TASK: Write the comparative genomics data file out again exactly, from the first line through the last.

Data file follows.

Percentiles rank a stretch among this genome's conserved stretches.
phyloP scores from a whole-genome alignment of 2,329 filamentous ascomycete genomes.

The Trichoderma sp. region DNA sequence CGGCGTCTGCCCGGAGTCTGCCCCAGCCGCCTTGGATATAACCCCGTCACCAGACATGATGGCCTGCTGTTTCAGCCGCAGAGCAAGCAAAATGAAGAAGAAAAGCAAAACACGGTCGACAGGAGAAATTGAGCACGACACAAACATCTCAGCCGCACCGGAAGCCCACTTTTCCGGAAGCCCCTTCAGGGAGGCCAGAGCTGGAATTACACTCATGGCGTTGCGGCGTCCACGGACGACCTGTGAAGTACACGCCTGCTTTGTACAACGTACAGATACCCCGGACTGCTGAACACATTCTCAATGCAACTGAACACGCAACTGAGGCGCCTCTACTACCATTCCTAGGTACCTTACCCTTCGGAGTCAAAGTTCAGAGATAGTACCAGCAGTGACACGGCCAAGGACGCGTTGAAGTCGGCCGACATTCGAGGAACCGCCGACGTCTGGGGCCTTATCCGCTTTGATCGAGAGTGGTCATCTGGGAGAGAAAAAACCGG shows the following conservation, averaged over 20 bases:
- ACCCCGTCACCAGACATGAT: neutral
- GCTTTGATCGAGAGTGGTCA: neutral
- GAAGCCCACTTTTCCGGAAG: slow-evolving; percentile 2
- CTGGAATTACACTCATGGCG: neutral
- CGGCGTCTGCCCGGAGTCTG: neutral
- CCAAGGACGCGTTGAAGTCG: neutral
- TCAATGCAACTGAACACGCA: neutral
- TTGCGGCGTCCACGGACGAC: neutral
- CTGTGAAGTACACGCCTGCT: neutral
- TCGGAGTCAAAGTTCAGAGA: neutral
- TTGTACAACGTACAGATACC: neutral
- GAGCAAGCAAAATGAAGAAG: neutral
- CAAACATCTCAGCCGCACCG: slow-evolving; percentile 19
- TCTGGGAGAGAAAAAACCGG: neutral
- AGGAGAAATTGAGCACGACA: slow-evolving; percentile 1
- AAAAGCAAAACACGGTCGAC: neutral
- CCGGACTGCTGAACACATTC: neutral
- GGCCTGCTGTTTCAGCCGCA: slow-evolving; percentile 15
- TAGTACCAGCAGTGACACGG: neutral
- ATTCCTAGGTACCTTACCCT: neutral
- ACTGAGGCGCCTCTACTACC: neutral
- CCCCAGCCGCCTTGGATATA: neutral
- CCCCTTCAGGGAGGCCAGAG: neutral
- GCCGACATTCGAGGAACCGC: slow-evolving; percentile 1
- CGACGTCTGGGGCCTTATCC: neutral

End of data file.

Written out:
Percentiles rank a stretch among this genome's conserved stretches.
phyloP scores from a whole-genome alignment of 2,329 filamentous ascomycete genomes.

The Trichoderma sp. region DNA sequence CGGCGTCTGCCCGGAGTCTGCCCCAGCCGCCTTGGATATAACCCCGTCACCAGACATGATGGCCTGCTGTTTCAGCCGCAGAGCAAGCAAAATGAAGAAGAAAAGCAAAACACGGTCGACAGGAGAAATTGAGCACGACACAAACATCTCAGCCGCACCGGAAGCCCACTTTTCCGGAAGCCCCTTCAGGGAGGCCAGAGCTGGAATTACACTCATGGCGTTGCGGCGTCCACGGACGACCTGTGAAGTACACGCCTGCTTTGTACAACGTACAGATACCCCGGACTGCTGAACACATTCTCAATGCAACTGAACACGCAACTGAGGCGCCTCTACTACCATTCCTAGGTACCTTACCCTTCGGAGTCAAAGTTCAGAGATAGTACCAGCAGTGACACGGCCAAGGACGCGTTGAAGTCGGCCGACATTCGAGGAACCGCCGACGTCTGGGGCCTTATCCGCTTTGATCGAGAGTGGTCATCTGGGAGAGAAAAAACCGG shows the following conservation, averaged over 20 bases:
- ACCCCGTCACCAGACATGAT: neutral
- GCTTTGATCGAGAGTGGTCA: neutral
- GAAGCCCACTTTTCCGGAAG: slow-evolving; percentile 2
- CTGGAATTACACTCATGGCG: neutral
- CGGCGTCTGCCCGGAGTCTG: neutral
- CCAAGGACGCGTTGAAGTCG: neutral
- TCAATGCAACTGAACACGCA: neutral
- TTGCGGCGTCCACGGACGAC: neutral
- CTGTGAAGTACACGCCTGCT: neutral
- TCGGAGTCAAAGTTCAGAGA: neutral
- TTGTACAACGTACAGATACC: neutral
- GAGCAAGCAAAATGAAGAAG: neutral
- CAAACATCTCAGCCGCACCG: slow-evolving; percentile 19
- TCTGGGAGAGAAAAAACCGG: neutral
- AGGAGAAATTGAGCACGACA: slow-evolving; percentile 1
- AAAAGCAAAACACGGTCGAC: neutral
- CCGGACTGCTGAACACATTC: neutral
- GGCCTGCTGTTTCAGCCGCA: slow-evolving; percentile 15
- TAGTACCAGCAGTGACACGG: neutral
- ATTCCTAGGTACCTTACCCT: neutral
- ACTGAGGCGCCTCTACTACC: neutral
- CCCCAGCCGCCTTGGATATA: neutral
- CCCCTTCAGGGAGGCCAGAG: neutral
- GCCGACATTCGAGGAACCGC: slow-evolving; percentile 1
- CGACGTCTGGGGCCTTATCC: neutral